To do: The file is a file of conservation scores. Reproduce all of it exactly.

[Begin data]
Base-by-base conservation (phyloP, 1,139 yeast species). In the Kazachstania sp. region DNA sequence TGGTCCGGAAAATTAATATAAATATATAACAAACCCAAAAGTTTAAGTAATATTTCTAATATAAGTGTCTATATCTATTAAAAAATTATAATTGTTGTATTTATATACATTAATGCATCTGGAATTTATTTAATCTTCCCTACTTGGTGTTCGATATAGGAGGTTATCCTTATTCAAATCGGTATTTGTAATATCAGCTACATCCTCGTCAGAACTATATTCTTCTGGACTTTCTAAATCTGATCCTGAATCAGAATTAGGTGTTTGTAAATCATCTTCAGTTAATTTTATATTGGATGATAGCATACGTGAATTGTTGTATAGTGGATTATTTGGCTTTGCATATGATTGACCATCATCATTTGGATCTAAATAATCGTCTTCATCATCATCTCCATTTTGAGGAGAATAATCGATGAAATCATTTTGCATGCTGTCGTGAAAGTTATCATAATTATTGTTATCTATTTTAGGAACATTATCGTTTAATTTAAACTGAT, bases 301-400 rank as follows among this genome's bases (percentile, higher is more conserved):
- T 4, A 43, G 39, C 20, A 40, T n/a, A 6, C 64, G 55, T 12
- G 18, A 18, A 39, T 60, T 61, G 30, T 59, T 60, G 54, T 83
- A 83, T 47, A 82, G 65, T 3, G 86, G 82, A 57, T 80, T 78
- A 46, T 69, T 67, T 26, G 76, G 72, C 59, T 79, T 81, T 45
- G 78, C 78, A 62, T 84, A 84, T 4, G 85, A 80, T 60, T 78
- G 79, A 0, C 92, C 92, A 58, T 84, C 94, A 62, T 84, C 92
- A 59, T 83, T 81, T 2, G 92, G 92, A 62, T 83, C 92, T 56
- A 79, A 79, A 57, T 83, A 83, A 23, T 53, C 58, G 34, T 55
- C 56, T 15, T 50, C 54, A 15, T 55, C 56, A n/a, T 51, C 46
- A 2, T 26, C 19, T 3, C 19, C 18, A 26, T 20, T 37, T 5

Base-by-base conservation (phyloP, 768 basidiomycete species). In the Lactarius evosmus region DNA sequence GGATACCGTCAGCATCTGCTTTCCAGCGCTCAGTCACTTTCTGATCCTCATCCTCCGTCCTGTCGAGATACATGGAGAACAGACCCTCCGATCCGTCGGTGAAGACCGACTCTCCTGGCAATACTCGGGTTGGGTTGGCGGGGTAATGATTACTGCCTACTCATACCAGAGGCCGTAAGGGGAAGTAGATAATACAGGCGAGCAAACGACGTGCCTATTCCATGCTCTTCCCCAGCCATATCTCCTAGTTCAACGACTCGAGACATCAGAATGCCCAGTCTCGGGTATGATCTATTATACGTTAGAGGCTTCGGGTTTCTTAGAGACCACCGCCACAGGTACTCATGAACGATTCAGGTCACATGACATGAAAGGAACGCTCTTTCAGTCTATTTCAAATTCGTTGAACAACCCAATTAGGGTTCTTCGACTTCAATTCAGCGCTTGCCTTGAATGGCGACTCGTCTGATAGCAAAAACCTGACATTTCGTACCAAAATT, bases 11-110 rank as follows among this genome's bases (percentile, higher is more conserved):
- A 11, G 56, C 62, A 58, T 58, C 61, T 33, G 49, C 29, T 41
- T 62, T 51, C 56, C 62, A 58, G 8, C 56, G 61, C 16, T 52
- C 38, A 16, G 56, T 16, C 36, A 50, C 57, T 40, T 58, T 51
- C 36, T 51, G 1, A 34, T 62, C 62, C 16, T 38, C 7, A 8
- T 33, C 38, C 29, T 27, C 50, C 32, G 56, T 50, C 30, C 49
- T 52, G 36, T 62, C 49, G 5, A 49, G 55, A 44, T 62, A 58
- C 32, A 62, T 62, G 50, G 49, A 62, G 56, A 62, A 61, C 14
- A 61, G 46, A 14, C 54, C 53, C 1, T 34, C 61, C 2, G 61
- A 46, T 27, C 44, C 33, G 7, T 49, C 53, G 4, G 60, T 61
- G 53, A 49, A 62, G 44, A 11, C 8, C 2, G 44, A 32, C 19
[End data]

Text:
Base-by-base conservation (phyloP, 1,139 yeast species). In the Kazachstania sp. region DNA sequence TGGTCCGGAAAATTAATATAAATATATAACAAACCCAAAAGTTTAAGTAATATTTCTAATATAAGTGTCTATATCTATTAAAAAATTATAATTGTTGTATTTATATACATTAATGCATCTGGAATTTATTTAATCTTCCCTACTTGGTGTTCGATATAGGAGGTTATCCTTATTCAAATCGGTATTTGTAATATCAGCTACATCCTCGTCAGAACTATATTCTTCTGGACTTTCTAAATCTGATCCTGAATCAGAATTAGGTGTTTGTAAATCATCTTCAGTTAATTTTATATTGGATGATAGCATACGTGAATTGTTGTATAGTGGATTATTTGGCTTTGCATATGATTGACCATCATCATTTGGATCTAAATAATCGTCTTCATCATCATCTCCATTTTGAGGAGAATAATCGATGAAATCATTTTGCATGCTGTCGTGAAAGTTATCATAATTATTGTTATCTATTTTAGGAACATTATCGTTTAATTTAAACTGAT, bases 301-400 rank as follows among this genome's bases (percentile, higher is more conserved):
- T 4, A 43, G 39, C 20, A 40, T n/a, A 6, C 64, G 55, T 12
- G 18, A 18, A 39, T 60, T 61, G 30, T 59, T 60, G 54, T 83
- A 83, T 47, A 82, G 65, T 3, G 86, G 82, A 57, T 80, T 78
- A 46, T 69, T 67, T 26, G 76, G 72, C 59, T 79, T 81, T 45
- G 78, C 78, A 62, T 84, A 84, T 4, G 85, A 80, T 60, T 78
- G 79, A 0, C 92, C 92, A 58, T 84, C 94, A 62, T 84, C 92
- A 59, T 83, T 81, T 2, G 92, G 92, A 62, T 83, C 92, T 56
- A 79, A 79, A 57, T 83, A 83, A 23, T 53, C 58, G 34, T 55
- C 56, T 15, T 50, C 54, A 15, T 55, C 56, A n/a, T 51, C 46
- A 2, T 26, C 19, T 3, C 19, C 18, A 26, T 20, T 37, T 5

Base-by-base conservation (phyloP, 768 basidiomycete species). In the Lactarius evosmus region DNA sequence GGATACCGTCAGCATCTGCTTTCCAGCGCTCAGTCACTTTCTGATCCTCATCCTCCGTCCTGTCGAGATACATGGAGAACAGACCCTCCGATCCGTCGGTGAAGACCGACTCTCCTGGCAATACTCGGGTTGGGTTGGCGGGGTAATGATTACTGCCTACTCATACCAGAGGCCGTAAGGGGAAGTAGATAATACAGGCGAGCAAACGACGTGCCTATTCCATGCTCTTCCCCAGCCATATCTCCTAGTTCAACGACTCGAGACATCAGAATGCCCAGTCTCGGGTATGATCTATTATACGTTAGAGGCTTCGGGTTTCTTAGAGACCACCGCCACAGGTACTCATGAACGATTCAGGTCACATGACATGAAAGGAACGCTCTTTCAGTCTATTTCAAATTCGTTGAACAACCCAATTAGGGTTCTTCGACTTCAATTCAGCGCTTGCCTTGAATGGCGACTCGTCTGATAGCAAAAACCTGACATTTCGTACCAAAATT, bases 11-110 rank as follows among this genome's bases (percentile, higher is more conserved):
- A 11, G 56, C 62, A 58, T 58, C 61, T 33, G 49, C 29, T 41
- T 62, T 51, C 56, C 62, A 58, G 8, C 56, G 61, C 16, T 52
- C 38, A 16, G 56, T 16, C 36, A 50, C 57, T 40, T 58, T 51
- C 36, T 51, G 1, A 34, T 62, C 62, C 16, T 38, C 7, A 8
- T 33, C 38, C 29, T 27, C 50, C 32, G 56, T 50, C 30, C 49
- T 52, G 36, T 62, C 49, G 5, A 49, G 55, A 44, T 62, A 58
- C 32, A 62, T 62, G 50, G 49, A 62, G 56, A 62, A 61, C 14
- A 61, G 46, A 14, C 54, C 53, C 1, T 34, C 61, C 2, G 61
- A 46, T 27, C 44, C 33, G 7, T 49, C 53, G 4, G 60, T 61
- G 53, A 49, A 62, G 44, A 11, C 8, C 2, G 44, A 32, C 19